Perovskite was discovered in Russia’s Ural Mountains in 1839. The mineral is composed of calcium titanate. The Perovskite crystal has created high expectations and important implications for solar energy. Tom Metcalfe of NBC News reported that perovskite solar cells “could be easily manufactured into a variety of electricity-generating materials, and at much lower temperatures — and therefore potentially lower costs — than silicon cells.” He continued, 

 

“Scientists have now discovered a whole class of perovskite materials that share a specific structure, incorporating three different chemicals within a cubic crystal shape. They recognized years ago that some perovskites were semiconductors, like the silicon used in electronics. But it was only in 2009 that researchers found perovskites could also be used to build solar cells, which turn sunlight into usable electricity.”

Perovskite Solar Cells

Perovskites can be made to be thinner than silicon, so thin that the materials are seemingly “printed” onto other substances. Perovskite’s thinness allows it to be more flexible than Silicon, and in turn, Perovskite can be used on surfaced where Silicon cannot. For example, Perovskite solar can be applied to glass windows. Silicon panels cannot.. Perhaps, the best way to incorporate perovskite cells is to pair them with silicon cells. Pairing cells together increases efficiency. NBC News also reported that:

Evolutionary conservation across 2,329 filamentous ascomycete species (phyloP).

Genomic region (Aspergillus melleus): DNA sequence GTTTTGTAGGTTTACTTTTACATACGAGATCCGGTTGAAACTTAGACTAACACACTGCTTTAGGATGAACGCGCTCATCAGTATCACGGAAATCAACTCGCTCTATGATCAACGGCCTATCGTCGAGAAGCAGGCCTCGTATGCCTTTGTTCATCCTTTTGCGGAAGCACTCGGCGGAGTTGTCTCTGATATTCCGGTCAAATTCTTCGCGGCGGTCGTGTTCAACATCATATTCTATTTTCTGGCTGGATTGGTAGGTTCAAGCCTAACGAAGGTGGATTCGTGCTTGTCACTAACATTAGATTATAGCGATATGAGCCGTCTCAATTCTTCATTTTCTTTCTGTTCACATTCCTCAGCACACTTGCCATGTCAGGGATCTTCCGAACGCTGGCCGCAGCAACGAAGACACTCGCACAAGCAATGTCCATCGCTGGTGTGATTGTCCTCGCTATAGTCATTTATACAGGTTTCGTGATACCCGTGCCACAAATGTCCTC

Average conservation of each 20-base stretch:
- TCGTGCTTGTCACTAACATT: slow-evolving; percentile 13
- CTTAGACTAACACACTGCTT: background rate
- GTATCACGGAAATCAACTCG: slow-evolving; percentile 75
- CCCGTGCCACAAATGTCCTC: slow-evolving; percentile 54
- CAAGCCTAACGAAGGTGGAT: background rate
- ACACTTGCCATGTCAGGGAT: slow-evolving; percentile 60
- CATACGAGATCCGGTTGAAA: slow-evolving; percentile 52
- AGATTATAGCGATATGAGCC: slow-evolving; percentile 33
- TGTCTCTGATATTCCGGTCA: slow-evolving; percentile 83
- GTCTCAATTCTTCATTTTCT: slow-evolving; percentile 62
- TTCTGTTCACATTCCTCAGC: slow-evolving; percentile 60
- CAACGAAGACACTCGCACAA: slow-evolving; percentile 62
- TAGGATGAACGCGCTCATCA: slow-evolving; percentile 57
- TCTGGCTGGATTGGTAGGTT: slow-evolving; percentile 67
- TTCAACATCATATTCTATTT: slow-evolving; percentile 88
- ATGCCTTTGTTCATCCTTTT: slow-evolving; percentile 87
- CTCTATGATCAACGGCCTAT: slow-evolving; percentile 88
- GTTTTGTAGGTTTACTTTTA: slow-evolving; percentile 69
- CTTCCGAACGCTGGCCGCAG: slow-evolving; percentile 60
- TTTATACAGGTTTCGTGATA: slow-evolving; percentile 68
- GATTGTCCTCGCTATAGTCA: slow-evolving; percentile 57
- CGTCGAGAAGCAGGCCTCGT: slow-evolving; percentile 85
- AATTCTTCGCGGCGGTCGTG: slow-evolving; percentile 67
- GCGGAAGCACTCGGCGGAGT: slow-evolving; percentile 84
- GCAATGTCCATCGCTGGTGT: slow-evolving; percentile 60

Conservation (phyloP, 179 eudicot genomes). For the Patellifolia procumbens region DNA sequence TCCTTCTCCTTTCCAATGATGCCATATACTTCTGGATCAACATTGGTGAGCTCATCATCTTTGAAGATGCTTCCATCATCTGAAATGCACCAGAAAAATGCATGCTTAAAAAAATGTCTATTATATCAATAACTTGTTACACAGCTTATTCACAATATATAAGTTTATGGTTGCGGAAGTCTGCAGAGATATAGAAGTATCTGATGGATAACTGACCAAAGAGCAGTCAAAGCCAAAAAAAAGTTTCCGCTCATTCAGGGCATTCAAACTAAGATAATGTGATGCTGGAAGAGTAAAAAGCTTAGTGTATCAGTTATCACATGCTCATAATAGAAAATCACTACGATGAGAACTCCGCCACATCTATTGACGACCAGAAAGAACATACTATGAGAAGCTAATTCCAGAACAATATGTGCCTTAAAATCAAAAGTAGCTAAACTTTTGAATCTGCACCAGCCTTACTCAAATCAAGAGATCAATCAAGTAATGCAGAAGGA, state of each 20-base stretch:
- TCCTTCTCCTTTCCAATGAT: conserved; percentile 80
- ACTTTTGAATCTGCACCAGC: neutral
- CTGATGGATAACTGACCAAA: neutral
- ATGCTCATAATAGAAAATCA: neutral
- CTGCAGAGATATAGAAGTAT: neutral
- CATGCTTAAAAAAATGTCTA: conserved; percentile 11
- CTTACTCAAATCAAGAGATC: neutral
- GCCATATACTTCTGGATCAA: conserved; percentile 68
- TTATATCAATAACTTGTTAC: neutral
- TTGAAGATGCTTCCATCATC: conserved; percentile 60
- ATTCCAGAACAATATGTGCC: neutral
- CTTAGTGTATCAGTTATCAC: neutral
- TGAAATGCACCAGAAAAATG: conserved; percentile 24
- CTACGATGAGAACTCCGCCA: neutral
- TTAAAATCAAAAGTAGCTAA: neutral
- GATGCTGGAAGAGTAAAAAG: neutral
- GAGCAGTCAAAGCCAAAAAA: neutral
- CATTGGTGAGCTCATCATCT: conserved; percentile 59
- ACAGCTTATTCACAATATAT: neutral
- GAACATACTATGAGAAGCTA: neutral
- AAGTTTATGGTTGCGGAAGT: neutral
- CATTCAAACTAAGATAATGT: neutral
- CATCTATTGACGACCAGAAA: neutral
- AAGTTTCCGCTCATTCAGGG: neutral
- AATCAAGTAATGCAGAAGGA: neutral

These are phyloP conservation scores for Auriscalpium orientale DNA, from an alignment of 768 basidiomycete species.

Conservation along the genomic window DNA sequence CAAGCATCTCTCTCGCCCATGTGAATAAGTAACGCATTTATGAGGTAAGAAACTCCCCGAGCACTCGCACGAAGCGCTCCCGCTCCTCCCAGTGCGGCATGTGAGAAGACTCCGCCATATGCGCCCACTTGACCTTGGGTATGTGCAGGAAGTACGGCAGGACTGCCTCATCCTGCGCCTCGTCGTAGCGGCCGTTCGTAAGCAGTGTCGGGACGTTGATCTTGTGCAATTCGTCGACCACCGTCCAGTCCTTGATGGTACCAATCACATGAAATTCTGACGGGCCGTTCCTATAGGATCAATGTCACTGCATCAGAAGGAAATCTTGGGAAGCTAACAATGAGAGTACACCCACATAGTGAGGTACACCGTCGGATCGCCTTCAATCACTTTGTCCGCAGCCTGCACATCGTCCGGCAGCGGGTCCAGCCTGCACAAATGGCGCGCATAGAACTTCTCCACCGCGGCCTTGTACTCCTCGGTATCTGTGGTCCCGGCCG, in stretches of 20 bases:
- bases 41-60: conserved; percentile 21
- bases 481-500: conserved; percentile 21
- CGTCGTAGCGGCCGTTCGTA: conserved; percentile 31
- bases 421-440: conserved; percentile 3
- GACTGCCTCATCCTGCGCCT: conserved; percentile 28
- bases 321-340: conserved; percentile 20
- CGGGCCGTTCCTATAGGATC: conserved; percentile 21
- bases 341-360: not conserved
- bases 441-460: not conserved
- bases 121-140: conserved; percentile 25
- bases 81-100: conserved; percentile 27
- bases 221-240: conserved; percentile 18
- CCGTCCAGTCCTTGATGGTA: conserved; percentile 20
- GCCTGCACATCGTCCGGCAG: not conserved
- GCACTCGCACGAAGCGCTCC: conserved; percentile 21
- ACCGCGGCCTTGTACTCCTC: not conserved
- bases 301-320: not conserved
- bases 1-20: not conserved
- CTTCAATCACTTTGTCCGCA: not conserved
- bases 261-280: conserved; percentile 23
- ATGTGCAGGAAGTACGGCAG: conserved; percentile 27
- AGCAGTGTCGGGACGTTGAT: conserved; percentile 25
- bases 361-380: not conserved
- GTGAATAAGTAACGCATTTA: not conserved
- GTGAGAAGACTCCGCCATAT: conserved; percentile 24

“the best silicon cells are approaching their theoretical maximum efficiency of about 29 percent. But perovskite cells can be tuned to generate electricity from wavelengths of light that silicon cells don’t use – and so covering silicon solar cells with semi-transparent films of perovskite cells could overcome that fundamental limit. Physicist Henry Snaith at the University of Oxford, a leading researcher in perovskite solar cells, sees this as a way to combine the industrial dominance of silicon with the technological advantages of perovskites. He thinks “tandem” silicon and perovskite cells with efficiencies above 40 percent efficiency could be commercially widespread within ten years, and that they could soon be followed by multilayered cells with efficiencies of over 50 percent.”